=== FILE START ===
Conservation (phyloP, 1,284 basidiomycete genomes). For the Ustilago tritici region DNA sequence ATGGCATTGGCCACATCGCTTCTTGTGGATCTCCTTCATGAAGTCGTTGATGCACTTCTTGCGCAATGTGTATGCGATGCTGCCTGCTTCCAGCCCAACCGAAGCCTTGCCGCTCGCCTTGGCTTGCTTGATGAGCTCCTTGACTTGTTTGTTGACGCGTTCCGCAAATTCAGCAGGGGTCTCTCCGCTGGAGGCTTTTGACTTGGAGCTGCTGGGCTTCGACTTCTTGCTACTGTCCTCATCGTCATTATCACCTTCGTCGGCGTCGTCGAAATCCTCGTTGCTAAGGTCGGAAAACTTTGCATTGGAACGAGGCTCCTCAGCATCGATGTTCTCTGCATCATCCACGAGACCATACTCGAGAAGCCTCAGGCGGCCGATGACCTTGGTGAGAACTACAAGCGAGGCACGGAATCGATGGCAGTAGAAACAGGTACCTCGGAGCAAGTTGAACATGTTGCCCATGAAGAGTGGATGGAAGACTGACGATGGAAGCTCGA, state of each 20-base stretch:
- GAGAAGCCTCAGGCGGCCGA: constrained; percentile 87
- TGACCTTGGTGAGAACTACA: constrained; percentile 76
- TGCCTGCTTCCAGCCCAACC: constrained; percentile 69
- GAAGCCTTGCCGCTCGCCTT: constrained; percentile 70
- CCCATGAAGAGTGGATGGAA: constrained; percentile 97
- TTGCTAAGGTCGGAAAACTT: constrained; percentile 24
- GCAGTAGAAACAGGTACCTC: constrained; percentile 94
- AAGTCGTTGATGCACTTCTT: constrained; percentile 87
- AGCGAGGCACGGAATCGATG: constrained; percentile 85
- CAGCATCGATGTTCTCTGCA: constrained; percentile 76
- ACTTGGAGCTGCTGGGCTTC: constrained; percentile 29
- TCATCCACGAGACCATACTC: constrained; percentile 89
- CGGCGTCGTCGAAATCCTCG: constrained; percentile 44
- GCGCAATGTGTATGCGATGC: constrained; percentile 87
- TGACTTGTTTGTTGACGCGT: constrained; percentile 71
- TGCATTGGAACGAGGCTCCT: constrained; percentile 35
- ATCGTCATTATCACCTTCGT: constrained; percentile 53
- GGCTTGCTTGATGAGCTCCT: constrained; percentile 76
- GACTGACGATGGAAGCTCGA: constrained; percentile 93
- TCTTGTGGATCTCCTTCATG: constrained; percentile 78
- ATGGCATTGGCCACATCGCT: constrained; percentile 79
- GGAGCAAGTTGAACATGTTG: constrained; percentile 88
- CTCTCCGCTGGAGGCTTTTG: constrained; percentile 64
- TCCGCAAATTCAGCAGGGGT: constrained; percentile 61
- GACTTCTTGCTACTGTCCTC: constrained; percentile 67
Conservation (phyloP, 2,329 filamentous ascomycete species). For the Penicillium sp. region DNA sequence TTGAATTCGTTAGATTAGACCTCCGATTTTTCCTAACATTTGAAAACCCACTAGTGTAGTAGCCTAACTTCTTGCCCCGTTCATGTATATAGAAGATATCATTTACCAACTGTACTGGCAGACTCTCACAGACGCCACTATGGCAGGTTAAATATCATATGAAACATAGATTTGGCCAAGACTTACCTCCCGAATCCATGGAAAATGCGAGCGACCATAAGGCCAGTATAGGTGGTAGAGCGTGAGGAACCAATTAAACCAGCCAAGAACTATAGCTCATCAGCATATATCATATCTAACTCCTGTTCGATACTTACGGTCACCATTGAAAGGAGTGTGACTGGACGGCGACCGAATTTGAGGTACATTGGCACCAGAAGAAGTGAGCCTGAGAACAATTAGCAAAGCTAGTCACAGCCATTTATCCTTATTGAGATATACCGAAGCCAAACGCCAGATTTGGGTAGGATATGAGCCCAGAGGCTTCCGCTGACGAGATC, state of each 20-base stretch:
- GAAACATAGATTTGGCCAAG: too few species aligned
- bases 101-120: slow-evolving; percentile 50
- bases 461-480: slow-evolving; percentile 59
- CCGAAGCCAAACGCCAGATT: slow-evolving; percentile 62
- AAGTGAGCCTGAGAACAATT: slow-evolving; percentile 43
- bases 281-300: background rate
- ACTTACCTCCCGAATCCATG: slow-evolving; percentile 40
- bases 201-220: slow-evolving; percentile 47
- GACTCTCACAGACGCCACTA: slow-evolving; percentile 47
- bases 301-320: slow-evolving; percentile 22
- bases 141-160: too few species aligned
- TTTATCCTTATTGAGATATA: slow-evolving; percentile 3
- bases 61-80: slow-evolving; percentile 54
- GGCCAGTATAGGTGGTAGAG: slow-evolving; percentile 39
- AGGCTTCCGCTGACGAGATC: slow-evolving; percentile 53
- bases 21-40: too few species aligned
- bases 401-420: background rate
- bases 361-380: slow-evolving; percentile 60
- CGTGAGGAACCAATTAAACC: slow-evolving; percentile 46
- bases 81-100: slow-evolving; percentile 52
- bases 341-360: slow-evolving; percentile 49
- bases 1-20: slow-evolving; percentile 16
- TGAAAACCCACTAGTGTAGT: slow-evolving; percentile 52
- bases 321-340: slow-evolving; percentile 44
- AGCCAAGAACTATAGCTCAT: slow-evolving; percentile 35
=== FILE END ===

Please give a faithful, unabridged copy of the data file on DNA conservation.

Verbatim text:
Conservation (phyloP, 1,284 basidiomycete genomes). For the Ustilago tritici region DNA sequence ATGGCATTGGCCACATCGCTTCTTGTGGATCTCCTTCATGAAGTCGTTGATGCACTTCTTGCGCAATGTGTATGCGATGCTGCCTGCTTCCAGCCCAACCGAAGCCTTGCCGCTCGCCTTGGCTTGCTTGATGAGCTCCTTGACTTGTTTGTTGACGCGTTCCGCAAATTCAGCAGGGGTCTCTCCGCTGGAGGCTTTTGACTTGGAGCTGCTGGGCTTCGACTTCTTGCTACTGTCCTCATCGTCATTATCACCTTCGTCGGCGTCGTCGAAATCCTCGTTGCTAAGGTCGGAAAACTTTGCATTGGAACGAGGCTCCTCAGCATCGATGTTCTCTGCATCATCCACGAGACCATACTCGAGAAGCCTCAGGCGGCCGATGACCTTGGTGAGAACTACAAGCGAGGCACGGAATCGATGGCAGTAGAAACAGGTACCTCGGAGCAAGTTGAACATGTTGCCCATGAAGAGTGGATGGAAGACTGACGATGGAAGCTCGA, state of each 20-base stretch:
- GAGAAGCCTCAGGCGGCCGA: constrained; percentile 87
- TGACCTTGGTGAGAACTACA: constrained; percentile 76
- TGCCTGCTTCCAGCCCAACC: constrained; percentile 69
- GAAGCCTTGCCGCTCGCCTT: constrained; percentile 70
- CCCATGAAGAGTGGATGGAA: constrained; percentile 97
- TTGCTAAGGTCGGAAAACTT: constrained; percentile 24
- GCAGTAGAAACAGGTACCTC: constrained; percentile 94
- AAGTCGTTGATGCACTTCTT: constrained; percentile 87
- AGCGAGGCACGGAATCGATG: constrained; percentile 85
- CAGCATCGATGTTCTCTGCA: constrained; percentile 76
- ACTTGGAGCTGCTGGGCTTC: constrained; percentile 29
- TCATCCACGAGACCATACTC: constrained; percentile 89
- CGGCGTCGTCGAAATCCTCG: constrained; percentile 44
- GCGCAATGTGTATGCGATGC: constrained; percentile 87
- TGACTTGTTTGTTGACGCGT: constrained; percentile 71
- TGCATTGGAACGAGGCTCCT: constrained; percentile 35
- ATCGTCATTATCACCTTCGT: constrained; percentile 53
- GGCTTGCTTGATGAGCTCCT: constrained; percentile 76
- GACTGACGATGGAAGCTCGA: constrained; percentile 93
- TCTTGTGGATCTCCTTCATG: constrained; percentile 78
- ATGGCATTGGCCACATCGCT: constrained; percentile 79
- GGAGCAAGTTGAACATGTTG: constrained; percentile 88
- CTCTCCGCTGGAGGCTTTTG: constrained; percentile 64
- TCCGCAAATTCAGCAGGGGT: constrained; percentile 61
- GACTTCTTGCTACTGTCCTC: constrained; percentile 67
Conservation (phyloP, 2,329 filamentous ascomycete species). For the Penicillium sp. region DNA sequence TTGAATTCGTTAGATTAGACCTCCGATTTTTCCTAACATTTGAAAACCCACTAGTGTAGTAGCCTAACTTCTTGCCCCGTTCATGTATATAGAAGATATCATTTACCAACTGTACTGGCAGACTCTCACAGACGCCACTATGGCAGGTTAAATATCATATGAAACATAGATTTGGCCAAGACTTACCTCCCGAATCCATGGAAAATGCGAGCGACCATAAGGCCAGTATAGGTGGTAGAGCGTGAGGAACCAATTAAACCAGCCAAGAACTATAGCTCATCAGCATATATCATATCTAACTCCTGTTCGATACTTACGGTCACCATTGAAAGGAGTGTGACTGGACGGCGACCGAATTTGAGGTACATTGGCACCAGAAGAAGTGAGCCTGAGAACAATTAGCAAAGCTAGTCACAGCCATTTATCCTTATTGAGATATACCGAAGCCAAACGCCAGATTTGGGTAGGATATGAGCCCAGAGGCTTCCGCTGACGAGATC, state of each 20-base stretch:
- GAAACATAGATTTGGCCAAG: too few species aligned
- bases 101-120: slow-evolving; percentile 50
- bases 461-480: slow-evolving; percentile 59
- CCGAAGCCAAACGCCAGATT: slow-evolving; percentile 62
- AAGTGAGCCTGAGAACAATT: slow-evolving; percentile 43
- bases 281-300: background rate
- ACTTACCTCCCGAATCCATG: slow-evolving; percentile 40
- bases 201-220: slow-evolving; percentile 47
- GACTCTCACAGACGCCACTA: slow-evolving; percentile 47
- bases 301-320: slow-evolving; percentile 22
- bases 141-160: too few species aligned
- TTTATCCTTATTGAGATATA: slow-evolving; percentile 3
- bases 61-80: slow-evolving; percentile 54
- GGCCAGTATAGGTGGTAGAG: slow-evolving; percentile 39
- AGGCTTCCGCTGACGAGATC: slow-evolving; percentile 53
- bases 21-40: too few species aligned
- bases 401-420: background rate
- bases 361-380: slow-evolving; percentile 60
- CGTGAGGAACCAATTAAACC: slow-evolving; percentile 46
- bases 81-100: slow-evolving; percentile 52
- bases 341-360: slow-evolving; percentile 49
- bases 1-20: slow-evolving; percentile 16
- TGAAAACCCACTAGTGTAGT: slow-evolving; percentile 52
- bases 321-340: slow-evolving; percentile 44
- AGCCAAGAACTATAGCTCAT: slow-evolving; percentile 35